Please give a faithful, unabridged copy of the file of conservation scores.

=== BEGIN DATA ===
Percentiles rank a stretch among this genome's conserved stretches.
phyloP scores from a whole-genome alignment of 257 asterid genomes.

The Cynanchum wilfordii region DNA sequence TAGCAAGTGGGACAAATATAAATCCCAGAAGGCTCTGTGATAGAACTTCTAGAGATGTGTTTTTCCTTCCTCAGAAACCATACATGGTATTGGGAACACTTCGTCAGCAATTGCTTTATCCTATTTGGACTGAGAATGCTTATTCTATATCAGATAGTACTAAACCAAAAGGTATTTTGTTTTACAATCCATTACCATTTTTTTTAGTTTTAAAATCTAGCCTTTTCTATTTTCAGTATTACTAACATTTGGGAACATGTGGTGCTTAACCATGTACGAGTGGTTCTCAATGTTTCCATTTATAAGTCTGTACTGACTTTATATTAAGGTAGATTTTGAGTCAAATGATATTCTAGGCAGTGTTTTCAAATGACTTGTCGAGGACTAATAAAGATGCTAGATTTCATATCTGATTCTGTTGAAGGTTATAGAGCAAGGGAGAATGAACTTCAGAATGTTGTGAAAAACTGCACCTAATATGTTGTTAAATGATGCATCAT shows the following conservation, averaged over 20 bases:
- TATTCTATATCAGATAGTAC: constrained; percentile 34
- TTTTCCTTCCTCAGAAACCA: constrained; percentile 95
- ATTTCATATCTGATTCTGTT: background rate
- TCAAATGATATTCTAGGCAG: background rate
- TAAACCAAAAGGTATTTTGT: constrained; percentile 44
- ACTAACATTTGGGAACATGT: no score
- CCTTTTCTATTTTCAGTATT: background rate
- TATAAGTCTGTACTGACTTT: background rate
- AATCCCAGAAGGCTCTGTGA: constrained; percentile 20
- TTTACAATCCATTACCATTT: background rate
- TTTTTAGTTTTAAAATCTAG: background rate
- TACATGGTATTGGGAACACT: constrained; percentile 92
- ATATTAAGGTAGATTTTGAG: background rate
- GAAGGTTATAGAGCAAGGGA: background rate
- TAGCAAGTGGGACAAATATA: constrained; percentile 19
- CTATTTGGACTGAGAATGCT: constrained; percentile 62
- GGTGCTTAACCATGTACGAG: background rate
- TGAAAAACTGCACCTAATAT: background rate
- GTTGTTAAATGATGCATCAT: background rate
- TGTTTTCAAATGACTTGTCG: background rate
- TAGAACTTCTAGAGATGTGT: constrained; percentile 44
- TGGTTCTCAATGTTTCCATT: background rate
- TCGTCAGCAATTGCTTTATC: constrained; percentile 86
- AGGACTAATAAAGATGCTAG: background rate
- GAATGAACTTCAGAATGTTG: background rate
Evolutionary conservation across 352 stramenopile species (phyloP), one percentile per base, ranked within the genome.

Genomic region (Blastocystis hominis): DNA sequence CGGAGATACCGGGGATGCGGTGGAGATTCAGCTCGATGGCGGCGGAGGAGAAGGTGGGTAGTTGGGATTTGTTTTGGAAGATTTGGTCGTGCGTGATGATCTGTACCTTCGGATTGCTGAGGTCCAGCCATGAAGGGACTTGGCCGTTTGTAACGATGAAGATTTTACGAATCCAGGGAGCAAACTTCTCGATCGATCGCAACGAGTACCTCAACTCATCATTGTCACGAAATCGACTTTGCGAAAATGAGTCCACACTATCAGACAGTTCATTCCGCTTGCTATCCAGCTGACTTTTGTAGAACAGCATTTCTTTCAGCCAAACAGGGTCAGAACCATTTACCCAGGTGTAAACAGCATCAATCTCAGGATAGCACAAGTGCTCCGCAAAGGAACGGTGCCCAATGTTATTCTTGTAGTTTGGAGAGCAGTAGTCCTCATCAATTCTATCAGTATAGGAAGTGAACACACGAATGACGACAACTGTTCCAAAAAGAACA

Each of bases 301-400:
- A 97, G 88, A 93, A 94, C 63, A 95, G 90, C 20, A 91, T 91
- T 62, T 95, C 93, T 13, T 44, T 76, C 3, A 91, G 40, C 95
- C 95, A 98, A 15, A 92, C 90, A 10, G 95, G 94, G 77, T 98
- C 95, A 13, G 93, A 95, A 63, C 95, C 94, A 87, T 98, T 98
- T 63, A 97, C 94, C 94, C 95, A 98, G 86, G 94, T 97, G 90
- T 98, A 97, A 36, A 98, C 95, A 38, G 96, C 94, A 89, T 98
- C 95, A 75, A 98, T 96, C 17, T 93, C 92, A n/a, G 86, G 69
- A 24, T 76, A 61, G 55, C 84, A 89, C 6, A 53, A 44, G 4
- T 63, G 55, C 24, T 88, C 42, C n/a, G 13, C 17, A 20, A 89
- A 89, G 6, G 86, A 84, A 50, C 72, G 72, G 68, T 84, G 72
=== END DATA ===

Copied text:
Percentiles rank a stretch among this genome's conserved stretches.
phyloP scores from a whole-genome alignment of 257 asterid genomes.

The Cynanchum wilfordii region DNA sequence TAGCAAGTGGGACAAATATAAATCCCAGAAGGCTCTGTGATAGAACTTCTAGAGATGTGTTTTTCCTTCCTCAGAAACCATACATGGTATTGGGAACACTTCGTCAGCAATTGCTTTATCCTATTTGGACTGAGAATGCTTATTCTATATCAGATAGTACTAAACCAAAAGGTATTTTGTTTTACAATCCATTACCATTTTTTTTAGTTTTAAAATCTAGCCTTTTCTATTTTCAGTATTACTAACATTTGGGAACATGTGGTGCTTAACCATGTACGAGTGGTTCTCAATGTTTCCATTTATAAGTCTGTACTGACTTTATATTAAGGTAGATTTTGAGTCAAATGATATTCTAGGCAGTGTTTTCAAATGACTTGTCGAGGACTAATAAAGATGCTAGATTTCATATCTGATTCTGTTGAAGGTTATAGAGCAAGGGAGAATGAACTTCAGAATGTTGTGAAAAACTGCACCTAATATGTTGTTAAATGATGCATCAT shows the following conservation, averaged over 20 bases:
- TATTCTATATCAGATAGTAC: constrained; percentile 34
- TTTTCCTTCCTCAGAAACCA: constrained; percentile 95
- ATTTCATATCTGATTCTGTT: background rate
- TCAAATGATATTCTAGGCAG: background rate
- TAAACCAAAAGGTATTTTGT: constrained; percentile 44
- ACTAACATTTGGGAACATGT: no score
- CCTTTTCTATTTTCAGTATT: background rate
- TATAAGTCTGTACTGACTTT: background rate
- AATCCCAGAAGGCTCTGTGA: constrained; percentile 20
- TTTACAATCCATTACCATTT: background rate
- TTTTTAGTTTTAAAATCTAG: background rate
- TACATGGTATTGGGAACACT: constrained; percentile 92
- ATATTAAGGTAGATTTTGAG: background rate
- GAAGGTTATAGAGCAAGGGA: background rate
- TAGCAAGTGGGACAAATATA: constrained; percentile 19
- CTATTTGGACTGAGAATGCT: constrained; percentile 62
- GGTGCTTAACCATGTACGAG: background rate
- TGAAAAACTGCACCTAATAT: background rate
- GTTGTTAAATGATGCATCAT: background rate
- TGTTTTCAAATGACTTGTCG: background rate
- TAGAACTTCTAGAGATGTGT: constrained; percentile 44
- TGGTTCTCAATGTTTCCATT: background rate
- TCGTCAGCAATTGCTTTATC: constrained; percentile 86
- AGGACTAATAAAGATGCTAG: background rate
- GAATGAACTTCAGAATGTTG: background rate
Evolutionary conservation across 352 stramenopile species (phyloP), one percentile per base, ranked within the genome.

Genomic region (Blastocystis hominis): DNA sequence CGGAGATACCGGGGATGCGGTGGAGATTCAGCTCGATGGCGGCGGAGGAGAAGGTGGGTAGTTGGGATTTGTTTTGGAAGATTTGGTCGTGCGTGATGATCTGTACCTTCGGATTGCTGAGGTCCAGCCATGAAGGGACTTGGCCGTTTGTAACGATGAAGATTTTACGAATCCAGGGAGCAAACTTCTCGATCGATCGCAACGAGTACCTCAACTCATCATTGTCACGAAATCGACTTTGCGAAAATGAGTCCACACTATCAGACAGTTCATTCCGCTTGCTATCCAGCTGACTTTTGTAGAACAGCATTTCTTTCAGCCAAACAGGGTCAGAACCATTTACCCAGGTGTAAACAGCATCAATCTCAGGATAGCACAAGTGCTCCGCAAAGGAACGGTGCCCAATGTTATTCTTGTAGTTTGGAGAGCAGTAGTCCTCATCAATTCTATCAGTATAGGAAGTGAACACACGAATGACGACAACTGTTCCAAAAAGAACA

Each of bases 301-400:
- A 97, G 88, A 93, A 94, C 63, A 95, G 90, C 20, A 91, T 91
- T 62, T 95, C 93, T 13, T 44, T 76, C 3, A 91, G 40, C 95
- C 95, A 98, A 15, A 92, C 90, A 10, G 95, G 94, G 77, T 98
- C 95, A 13, G 93, A 95, A 63, C 95, C 94, A 87, T 98, T 98
- T 63, A 97, C 94, C 94, C 95, A 98, G 86, G 94, T 97, G 90
- T 98, A 97, A 36, A 98, C 95, A 38, G 96, C 94, A 89, T 98
- C 95, A 75, A 98, T 96, C 17, T 93, C 92, A n/a, G 86, G 69
- A 24, T 76, A 61, G 55, C 84, A 89, C 6, A 53, A 44, G 4
- T 63, G 55, C 24, T 88, C 42, C n/a, G 13, C 17, A 20, A 89
- A 89, G 6, G 86, A 84, A 50, C 72, G 72, G 68, T 84, G 72